Report on Klyuchevskoy (Russia) — 19 November-25 November 2008
Smithsonian / US Geological Survey Weekly Volcanic Activity Report, 19 November-25 November 2008
Managing Editor: Sally Kuhn Sennert
Please cite this report as:
Global Volcanism Program, 2008. Report on Klyuchevskoy (Russia). In: Sennert, S K (ed.), Weekly Volcanic Activity Report, 19 November-25 November 2008. Smithsonian Institution and US Geological Survey.
56.056°N, 160.642°E; summit elev. 4754 m
All times are local (unless otherwise noted)
KVERT reported that seismic activity at Kliuchevskoi was above background levels during 14-21 November and Strombolian activity continued. Video and visual observations showed that during 13-17 November gas-and-steam plumes containing a small amount of ash rose to an altitude of 5.3 km (17,400 ft) a.s.l. On 17 November, "bursting" sounds from the volcano were heard in Klyuchi, about 30 km to the NE. Analysis of satellite imagery revealed a large daily thermal anomaly in the crater during 14-21 November. On 22 November a lava flow traveled 1.5-1.8 km down the NW flank. The Level of Concern Color Code remained Orange. [Correction: a lava flow traveled down the NW flank on 21 November.]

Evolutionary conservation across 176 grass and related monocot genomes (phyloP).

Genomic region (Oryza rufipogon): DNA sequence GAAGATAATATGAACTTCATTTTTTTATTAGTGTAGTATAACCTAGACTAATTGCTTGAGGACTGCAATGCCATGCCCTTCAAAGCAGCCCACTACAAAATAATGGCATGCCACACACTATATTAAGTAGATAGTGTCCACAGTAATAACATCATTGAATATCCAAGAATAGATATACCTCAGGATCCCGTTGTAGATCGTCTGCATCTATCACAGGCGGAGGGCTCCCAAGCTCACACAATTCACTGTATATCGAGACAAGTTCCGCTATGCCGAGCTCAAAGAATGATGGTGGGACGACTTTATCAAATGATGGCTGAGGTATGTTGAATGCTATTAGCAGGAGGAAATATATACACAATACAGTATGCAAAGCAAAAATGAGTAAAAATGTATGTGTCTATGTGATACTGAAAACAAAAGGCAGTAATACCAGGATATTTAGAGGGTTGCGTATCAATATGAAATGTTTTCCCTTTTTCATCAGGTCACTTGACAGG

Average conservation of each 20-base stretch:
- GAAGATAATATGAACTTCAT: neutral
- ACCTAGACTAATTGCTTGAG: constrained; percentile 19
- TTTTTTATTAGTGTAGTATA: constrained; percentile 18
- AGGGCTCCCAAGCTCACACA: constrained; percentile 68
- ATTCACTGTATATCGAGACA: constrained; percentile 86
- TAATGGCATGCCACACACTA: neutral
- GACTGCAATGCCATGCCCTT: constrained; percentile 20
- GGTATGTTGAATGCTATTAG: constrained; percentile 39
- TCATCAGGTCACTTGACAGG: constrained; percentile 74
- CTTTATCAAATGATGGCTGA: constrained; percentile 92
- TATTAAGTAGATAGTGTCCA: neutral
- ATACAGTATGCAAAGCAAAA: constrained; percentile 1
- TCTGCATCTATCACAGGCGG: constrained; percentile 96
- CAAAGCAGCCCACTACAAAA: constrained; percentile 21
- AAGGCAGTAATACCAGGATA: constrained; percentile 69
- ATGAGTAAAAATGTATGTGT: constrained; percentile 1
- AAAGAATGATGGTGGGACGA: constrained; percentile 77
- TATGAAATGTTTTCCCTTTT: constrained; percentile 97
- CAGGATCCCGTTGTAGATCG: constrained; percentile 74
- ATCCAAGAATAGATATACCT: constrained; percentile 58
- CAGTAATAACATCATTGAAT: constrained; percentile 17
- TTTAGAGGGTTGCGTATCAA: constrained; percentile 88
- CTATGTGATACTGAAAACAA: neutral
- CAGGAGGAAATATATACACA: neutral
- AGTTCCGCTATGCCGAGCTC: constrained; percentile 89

Geologic Background. Klyuchevskoy (also spelled Kliuchevskoi) is Kamchatka's highest and most active volcano. Since its origin about 6000 years ago, the beautifully symmetrical, 4835-m-high basaltic stratovolcano has produced frequent moderate-volume explosive and effusive eruptions without major periods of inactivity. It rises above a saddle NE of sharp-peaked Kamen volcano and lies SE of the broad Ushkovsky massif. More than 100 flank eruptions have occurred during the past roughly 3000 years, with most lateral craters and cones occurring along radial fissures between the unconfined NE-to-SE flanks of the conical volcano between 500 m and 3600 m elevation. The morphology of the 700-m-wide summit crater has been frequently modified by historical eruptions, which have been recorded since the late-17th century. Historical eruptions have originated primarily from the summit crater, but have also included numerous major explosive and effusive eruptions from flank craters.